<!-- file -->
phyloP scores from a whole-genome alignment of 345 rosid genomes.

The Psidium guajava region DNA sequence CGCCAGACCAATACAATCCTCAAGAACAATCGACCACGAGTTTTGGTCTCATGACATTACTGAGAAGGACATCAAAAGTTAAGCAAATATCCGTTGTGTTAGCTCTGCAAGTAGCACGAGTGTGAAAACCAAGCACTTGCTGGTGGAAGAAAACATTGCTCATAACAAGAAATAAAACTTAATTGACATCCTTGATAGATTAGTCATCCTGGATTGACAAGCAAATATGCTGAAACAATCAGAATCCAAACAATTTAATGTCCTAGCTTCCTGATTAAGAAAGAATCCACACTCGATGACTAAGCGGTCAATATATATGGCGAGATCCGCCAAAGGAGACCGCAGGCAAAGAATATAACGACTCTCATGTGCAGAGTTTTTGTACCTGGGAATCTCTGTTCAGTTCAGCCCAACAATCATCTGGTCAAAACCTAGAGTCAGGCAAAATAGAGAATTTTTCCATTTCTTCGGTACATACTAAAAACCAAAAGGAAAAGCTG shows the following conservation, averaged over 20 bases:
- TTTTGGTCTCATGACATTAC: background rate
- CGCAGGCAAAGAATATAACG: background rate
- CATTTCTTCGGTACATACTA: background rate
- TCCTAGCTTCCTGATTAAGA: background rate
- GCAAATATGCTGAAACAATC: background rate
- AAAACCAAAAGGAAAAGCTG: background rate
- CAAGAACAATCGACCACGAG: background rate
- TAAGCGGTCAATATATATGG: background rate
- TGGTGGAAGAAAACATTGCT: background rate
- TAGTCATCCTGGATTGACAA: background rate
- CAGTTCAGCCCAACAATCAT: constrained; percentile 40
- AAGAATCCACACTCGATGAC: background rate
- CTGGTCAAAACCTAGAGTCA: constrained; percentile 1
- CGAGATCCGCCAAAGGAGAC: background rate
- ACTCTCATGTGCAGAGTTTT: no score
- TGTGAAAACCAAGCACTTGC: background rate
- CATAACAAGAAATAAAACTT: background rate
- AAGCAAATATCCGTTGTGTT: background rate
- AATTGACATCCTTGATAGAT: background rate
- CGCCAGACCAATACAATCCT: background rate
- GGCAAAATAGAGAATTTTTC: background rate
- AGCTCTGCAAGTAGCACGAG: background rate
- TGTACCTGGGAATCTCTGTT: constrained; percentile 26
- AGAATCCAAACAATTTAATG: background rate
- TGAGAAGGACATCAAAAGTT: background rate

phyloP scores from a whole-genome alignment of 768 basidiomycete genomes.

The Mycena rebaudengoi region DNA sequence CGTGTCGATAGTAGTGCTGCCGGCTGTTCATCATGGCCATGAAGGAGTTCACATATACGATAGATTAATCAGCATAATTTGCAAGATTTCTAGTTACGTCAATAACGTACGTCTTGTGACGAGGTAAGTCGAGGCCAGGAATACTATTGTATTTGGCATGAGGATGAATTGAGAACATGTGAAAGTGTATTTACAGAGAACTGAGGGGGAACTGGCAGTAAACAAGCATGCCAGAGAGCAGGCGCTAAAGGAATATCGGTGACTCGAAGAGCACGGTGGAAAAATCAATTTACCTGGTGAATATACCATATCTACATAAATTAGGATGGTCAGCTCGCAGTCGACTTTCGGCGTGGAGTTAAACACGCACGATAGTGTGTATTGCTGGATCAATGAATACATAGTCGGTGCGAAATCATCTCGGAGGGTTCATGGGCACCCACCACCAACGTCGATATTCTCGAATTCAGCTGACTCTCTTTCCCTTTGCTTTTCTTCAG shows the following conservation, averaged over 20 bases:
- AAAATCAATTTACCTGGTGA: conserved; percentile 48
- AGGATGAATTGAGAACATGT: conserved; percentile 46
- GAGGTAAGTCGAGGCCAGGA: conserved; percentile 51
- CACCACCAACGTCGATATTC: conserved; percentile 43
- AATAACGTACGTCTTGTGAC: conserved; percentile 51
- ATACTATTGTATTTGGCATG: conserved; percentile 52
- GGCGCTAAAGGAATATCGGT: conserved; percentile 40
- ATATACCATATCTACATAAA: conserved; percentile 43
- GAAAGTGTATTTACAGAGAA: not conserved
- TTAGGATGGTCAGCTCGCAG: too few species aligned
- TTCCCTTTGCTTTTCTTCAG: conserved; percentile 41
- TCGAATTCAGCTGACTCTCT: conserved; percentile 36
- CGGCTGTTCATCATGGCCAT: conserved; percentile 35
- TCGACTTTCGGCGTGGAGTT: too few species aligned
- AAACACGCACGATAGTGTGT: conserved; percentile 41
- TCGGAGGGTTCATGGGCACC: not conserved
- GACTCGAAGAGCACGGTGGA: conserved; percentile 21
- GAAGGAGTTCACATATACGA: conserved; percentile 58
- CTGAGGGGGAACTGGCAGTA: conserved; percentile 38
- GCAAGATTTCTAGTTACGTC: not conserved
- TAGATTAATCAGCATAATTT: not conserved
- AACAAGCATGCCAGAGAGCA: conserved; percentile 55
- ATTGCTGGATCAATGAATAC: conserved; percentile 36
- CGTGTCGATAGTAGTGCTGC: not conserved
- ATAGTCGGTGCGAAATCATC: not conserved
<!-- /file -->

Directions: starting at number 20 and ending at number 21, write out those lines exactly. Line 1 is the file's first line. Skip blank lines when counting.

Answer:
- AAGCAAATATCCGTTGTGTT: background rate
- AATTGACATCCTTGATAGAT: background rate